retry=#      (ret)   set number of retries to # [4]
                   time=#       (ti)    set timeout length to # seconds [4]
                   [no]ko               keep open option (implies vc) [noko]
                   [no]vc               use/don't use virtual circuit [novc]
                   [no]defname  (def)   use/don't use default domain name [def]
                   [no]search   (sea)   use/don't use domain search list [sea]
                   domain=NAME  (do)    set default domain name to NAME
                   [no]ignore   (i)     ignore/don't ignore trunc. errors [noi]
                   [no]primary  (pr)     use/don't use primary server [nopr]
                   [no]aaonly   (aa)    authoritative query only flag [noaa]
                   [no]sort     (sor)   sort resource records [nosor]
                   [no]cmd              echo parsed arguments [cmd]
                   [no]stats    (st)    print query statistics [st]
                   [no]Header   (H)     print basic header [H]
                   [no]header   (he)    print header flags [he]
                   [no]ttlid    (tt)    print TTLs [tt]
                   [no]cl               print class info [nocl]
                   [no]qr               print outgoing query [noqr]
                   [no]reply    (rep)   print reply [rep]
                   [no]ques     (qu)    print question section [qu]
                   [no]answer   (an)    print answer section [an]
                   [no]author   (au)    print authoritative section [au]
                   [no]addit    (ad)    print additional section [ad]
                   pfdef                set to default print flags
                   pfmin                set to minimal default print flags
                   pfset=#              set print flags to #
                                        (# can be hex/octal/decimal)
                   pfand=#              bitwise and print flags with #
                   pfor=#               bitwise or print flags with #

                   The keywordfile ...  and time keywords affect the retrans-
                   mission strategy used by resolver library when sending
                   datagram queries. The algorithm is as follows:

                         for i = 0 to retry - 1
                             for j = 1 to num_servers
                                 wait((time * (2**i)) / num_servers)

                   Note: dig always uses a value of 1 for num_servers.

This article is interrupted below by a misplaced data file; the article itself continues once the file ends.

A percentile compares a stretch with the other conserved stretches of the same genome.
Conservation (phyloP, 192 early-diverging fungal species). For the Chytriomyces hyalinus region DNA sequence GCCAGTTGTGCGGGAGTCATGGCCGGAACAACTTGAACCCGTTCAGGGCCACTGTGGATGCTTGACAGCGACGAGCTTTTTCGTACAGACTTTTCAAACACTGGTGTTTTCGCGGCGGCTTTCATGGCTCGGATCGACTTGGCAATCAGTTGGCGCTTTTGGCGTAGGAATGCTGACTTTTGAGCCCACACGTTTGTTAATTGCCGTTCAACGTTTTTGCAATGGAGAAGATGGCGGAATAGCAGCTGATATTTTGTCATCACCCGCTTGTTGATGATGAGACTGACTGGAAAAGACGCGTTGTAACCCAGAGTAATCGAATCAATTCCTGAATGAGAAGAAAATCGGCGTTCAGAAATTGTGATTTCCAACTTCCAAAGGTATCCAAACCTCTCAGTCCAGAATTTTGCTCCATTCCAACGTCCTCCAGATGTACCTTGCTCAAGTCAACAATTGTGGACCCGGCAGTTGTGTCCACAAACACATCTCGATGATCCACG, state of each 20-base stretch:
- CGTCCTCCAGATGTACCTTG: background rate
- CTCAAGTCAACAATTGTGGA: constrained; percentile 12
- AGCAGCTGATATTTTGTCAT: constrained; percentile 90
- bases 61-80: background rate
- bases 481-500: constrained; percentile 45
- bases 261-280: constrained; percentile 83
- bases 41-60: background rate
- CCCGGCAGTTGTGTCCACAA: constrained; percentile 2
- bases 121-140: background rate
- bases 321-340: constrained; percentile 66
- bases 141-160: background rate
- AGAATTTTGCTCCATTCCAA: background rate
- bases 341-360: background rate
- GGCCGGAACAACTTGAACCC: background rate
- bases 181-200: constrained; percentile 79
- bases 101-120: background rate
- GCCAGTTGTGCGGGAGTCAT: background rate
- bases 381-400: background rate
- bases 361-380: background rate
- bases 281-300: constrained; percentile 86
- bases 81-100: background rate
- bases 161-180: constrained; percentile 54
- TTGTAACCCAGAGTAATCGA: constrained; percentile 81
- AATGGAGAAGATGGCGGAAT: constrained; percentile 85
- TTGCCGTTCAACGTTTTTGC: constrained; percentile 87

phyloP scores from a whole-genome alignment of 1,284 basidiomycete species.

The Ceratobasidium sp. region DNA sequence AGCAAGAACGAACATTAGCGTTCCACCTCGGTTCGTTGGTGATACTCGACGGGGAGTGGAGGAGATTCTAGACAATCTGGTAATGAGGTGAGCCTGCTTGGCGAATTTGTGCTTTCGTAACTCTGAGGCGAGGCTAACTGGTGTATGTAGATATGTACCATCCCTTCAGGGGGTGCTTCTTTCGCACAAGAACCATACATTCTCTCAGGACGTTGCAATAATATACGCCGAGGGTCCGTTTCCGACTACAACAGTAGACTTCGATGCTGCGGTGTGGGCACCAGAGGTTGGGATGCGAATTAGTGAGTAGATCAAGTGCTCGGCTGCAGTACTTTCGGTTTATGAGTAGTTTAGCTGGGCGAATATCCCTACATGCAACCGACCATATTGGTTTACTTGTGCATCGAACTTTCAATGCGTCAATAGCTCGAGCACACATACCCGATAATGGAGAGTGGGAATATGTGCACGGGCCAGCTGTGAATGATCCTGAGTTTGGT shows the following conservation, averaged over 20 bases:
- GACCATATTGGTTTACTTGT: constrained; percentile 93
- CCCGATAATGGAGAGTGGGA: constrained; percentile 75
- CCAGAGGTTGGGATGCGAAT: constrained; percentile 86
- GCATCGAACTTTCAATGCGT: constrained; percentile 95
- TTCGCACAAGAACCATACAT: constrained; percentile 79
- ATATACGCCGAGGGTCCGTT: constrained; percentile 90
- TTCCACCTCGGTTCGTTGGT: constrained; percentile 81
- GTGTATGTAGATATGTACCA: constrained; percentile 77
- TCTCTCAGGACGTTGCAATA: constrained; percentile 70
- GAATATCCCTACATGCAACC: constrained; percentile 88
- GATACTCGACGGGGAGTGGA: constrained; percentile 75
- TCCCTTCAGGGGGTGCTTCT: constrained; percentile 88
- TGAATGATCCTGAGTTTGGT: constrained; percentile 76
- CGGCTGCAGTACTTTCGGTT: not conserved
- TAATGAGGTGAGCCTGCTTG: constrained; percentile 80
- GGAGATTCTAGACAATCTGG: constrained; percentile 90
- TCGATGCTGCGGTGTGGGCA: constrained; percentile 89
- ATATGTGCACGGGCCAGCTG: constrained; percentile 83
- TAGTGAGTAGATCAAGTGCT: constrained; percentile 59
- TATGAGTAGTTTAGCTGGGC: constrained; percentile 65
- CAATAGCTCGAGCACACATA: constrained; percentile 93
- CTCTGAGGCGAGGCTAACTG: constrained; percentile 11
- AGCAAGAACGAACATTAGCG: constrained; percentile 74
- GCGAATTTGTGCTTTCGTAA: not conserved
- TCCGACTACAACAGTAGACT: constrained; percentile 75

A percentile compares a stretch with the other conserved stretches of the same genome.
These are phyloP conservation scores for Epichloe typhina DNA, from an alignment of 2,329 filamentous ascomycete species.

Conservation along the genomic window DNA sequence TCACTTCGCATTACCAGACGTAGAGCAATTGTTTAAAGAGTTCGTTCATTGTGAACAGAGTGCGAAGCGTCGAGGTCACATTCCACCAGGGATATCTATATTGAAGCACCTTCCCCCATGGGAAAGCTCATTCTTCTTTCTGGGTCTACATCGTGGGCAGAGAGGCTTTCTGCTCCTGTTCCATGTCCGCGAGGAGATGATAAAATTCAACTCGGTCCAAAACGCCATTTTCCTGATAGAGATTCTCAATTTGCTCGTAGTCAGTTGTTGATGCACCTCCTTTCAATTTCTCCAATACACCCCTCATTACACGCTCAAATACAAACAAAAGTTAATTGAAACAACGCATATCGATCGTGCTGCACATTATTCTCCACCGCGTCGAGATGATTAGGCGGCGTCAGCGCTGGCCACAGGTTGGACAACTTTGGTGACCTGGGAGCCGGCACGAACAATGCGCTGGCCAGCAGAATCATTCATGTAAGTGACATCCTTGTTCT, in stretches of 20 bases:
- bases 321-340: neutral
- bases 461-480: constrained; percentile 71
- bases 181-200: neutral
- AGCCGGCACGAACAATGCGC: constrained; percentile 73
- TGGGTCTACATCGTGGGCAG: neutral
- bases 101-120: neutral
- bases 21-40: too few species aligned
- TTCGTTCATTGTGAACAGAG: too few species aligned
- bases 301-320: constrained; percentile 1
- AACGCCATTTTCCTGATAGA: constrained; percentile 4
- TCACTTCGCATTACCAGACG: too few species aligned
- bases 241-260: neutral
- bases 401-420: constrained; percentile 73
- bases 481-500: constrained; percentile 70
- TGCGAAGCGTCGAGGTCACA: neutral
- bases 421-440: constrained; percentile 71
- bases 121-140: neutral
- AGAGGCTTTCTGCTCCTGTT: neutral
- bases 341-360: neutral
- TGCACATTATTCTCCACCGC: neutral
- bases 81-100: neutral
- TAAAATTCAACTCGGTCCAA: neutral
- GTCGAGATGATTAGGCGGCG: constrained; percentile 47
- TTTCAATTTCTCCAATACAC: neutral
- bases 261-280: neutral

dig once required a slightly modified version of the BIND resolver(3) li-
     brary. BIND's resolver has (as of BIND 4.9) been augmented to work prop-
     erly with dig. Essentially, dig is a straight-forward (albeit not pretty)
     effort of parsing arguments and setting appropriate parameters.  dig uses
     resolver routines res_init(), res_mkquery(), res_send() as well as ac-
     cessing the _res structure.

           /etc/resolv.conf                  initial domain name and name
                                             server addresses
           DiG.env                           default save file for default op-

           LOCALRES         file to use in place of /etc/resolv.conf
           LOCALDEF         default environment file

     Steve Hotz hotz@isi.edu

     dig uses functions from nslookup(8) authored by Andrew Cherenson.

     dig has a serious case of ``creeping featurism'' -- the result of consid-
     ering several potential uses during it's development. It would probably
     benefit from a rigorous diet. Similarly, the print flags and granularity
     of the items they specify make evident their rather ad hoc genesis.

     dig does not consistently exit nicely (with appropriate status) when a
     problem occurs somewhere in the resolver.  (Note: most of the common exit
     cases are handled). This is particularly annoying when running in batch
     mode. If the resolver exits abnormally (and is not caught), the entire
     batch aborts; when such an event is trapped, dig simply continues with
     the next query.

     resolver(3),  resolv.conf(5),  named(8),  nslookup(8)

OpenBSD 2.6                     August 30, 1990                              5

Source: OpenBSD 2.6 man pages. Copyright: Portions are copyrighted by BERKELEY
SOFTWARE DESIGN, INC., The Regents of the University of California, Massachusetts
Institute of Technology, Free Software Foundation, FreeBSD Inc., and others.

(Corrections, notes, and links courtesy of RocketAware.com)

[Detailed Topics]
FreeBSD Sources for dig(1)
OpenBSD sources for dig(1)

[Overview Topics]

Up to: Host, service name, and address operations - Methods and functions for doing address, host, user, and service name lookups (DNS). also Internet Assigned Numbers